Willow bark has been used for thousands of years in China and Europe as a remedy for fevers, pain and inflammation. It contains salicin, the phytotherapeutic precursor of aspirin (acetylsalicylic acid).
Willow bark extracts exert anti-inflammatory (1), antiplatelet (2) and antiproliferative (3) effects in vitro. Clinical studies demonstrate their efficacy in the management of back pain (4), osteoarthritis (5), gonarthrosis and coxarthrosis (6). A systematic review suggests it may also be effective in treating low back pain (7).
Topical application of salicin may help reduce aging of the skin (9).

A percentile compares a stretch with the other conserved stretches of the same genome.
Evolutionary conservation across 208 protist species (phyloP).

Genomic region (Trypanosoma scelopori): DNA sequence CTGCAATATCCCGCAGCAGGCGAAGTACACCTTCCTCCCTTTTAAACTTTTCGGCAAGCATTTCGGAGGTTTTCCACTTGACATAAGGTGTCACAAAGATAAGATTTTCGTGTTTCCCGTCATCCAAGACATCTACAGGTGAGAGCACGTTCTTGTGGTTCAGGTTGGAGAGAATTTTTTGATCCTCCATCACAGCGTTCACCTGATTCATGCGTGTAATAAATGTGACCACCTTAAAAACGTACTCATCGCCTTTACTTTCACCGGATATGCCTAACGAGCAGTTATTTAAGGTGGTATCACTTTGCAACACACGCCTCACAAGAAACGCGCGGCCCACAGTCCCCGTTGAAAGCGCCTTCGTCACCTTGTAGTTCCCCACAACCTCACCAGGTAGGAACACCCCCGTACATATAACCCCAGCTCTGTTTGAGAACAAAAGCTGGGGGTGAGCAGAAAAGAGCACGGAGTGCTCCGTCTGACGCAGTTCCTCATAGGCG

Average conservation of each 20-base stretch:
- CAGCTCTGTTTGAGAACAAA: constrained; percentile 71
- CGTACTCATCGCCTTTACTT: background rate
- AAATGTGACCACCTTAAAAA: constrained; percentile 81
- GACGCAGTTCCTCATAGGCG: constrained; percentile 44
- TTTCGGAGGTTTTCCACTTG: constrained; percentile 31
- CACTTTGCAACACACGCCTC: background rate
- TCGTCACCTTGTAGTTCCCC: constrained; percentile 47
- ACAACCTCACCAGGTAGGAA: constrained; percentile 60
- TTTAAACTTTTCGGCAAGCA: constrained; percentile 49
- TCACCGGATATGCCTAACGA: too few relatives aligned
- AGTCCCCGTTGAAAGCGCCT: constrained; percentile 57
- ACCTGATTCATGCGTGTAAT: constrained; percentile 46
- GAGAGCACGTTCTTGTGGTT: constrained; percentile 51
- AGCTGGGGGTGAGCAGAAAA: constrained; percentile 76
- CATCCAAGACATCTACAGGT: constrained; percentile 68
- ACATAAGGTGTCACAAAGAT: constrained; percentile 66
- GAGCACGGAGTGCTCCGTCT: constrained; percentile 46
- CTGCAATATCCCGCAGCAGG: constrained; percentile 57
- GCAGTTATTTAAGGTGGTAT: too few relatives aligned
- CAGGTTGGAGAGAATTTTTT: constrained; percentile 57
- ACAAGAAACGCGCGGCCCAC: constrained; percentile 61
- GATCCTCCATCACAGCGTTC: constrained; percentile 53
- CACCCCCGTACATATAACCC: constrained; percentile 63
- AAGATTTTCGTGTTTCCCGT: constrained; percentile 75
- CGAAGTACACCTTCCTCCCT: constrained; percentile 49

Conclusions of a meta analysis support use of aspirin as a preventative in patients at increased risk of occlusive vascular events, including those with an acute myocardial infarction or ischemic stroke, angina, previous myocardial infarction, stroke, peripheral arterial disease or atrial fibrillation (8).
In 1985, the United States Food and Drug Administration approved aspirin for the treatment and secondary prevention of acute myocardial infarction.
Recent data from epidemiologic and observational studies suggest that aspirin has clinically relevant anticancer effects (10) (11). However, it is not known if willow bark has the same effects.
Because willow bark supplements can have additive effects with non steroidal anti-inflammatory drugs, they should not be given concurrently. Children should not be given willow bark because of the potential for developing Reye syndrome, a serious condition associated with the use of aspirin.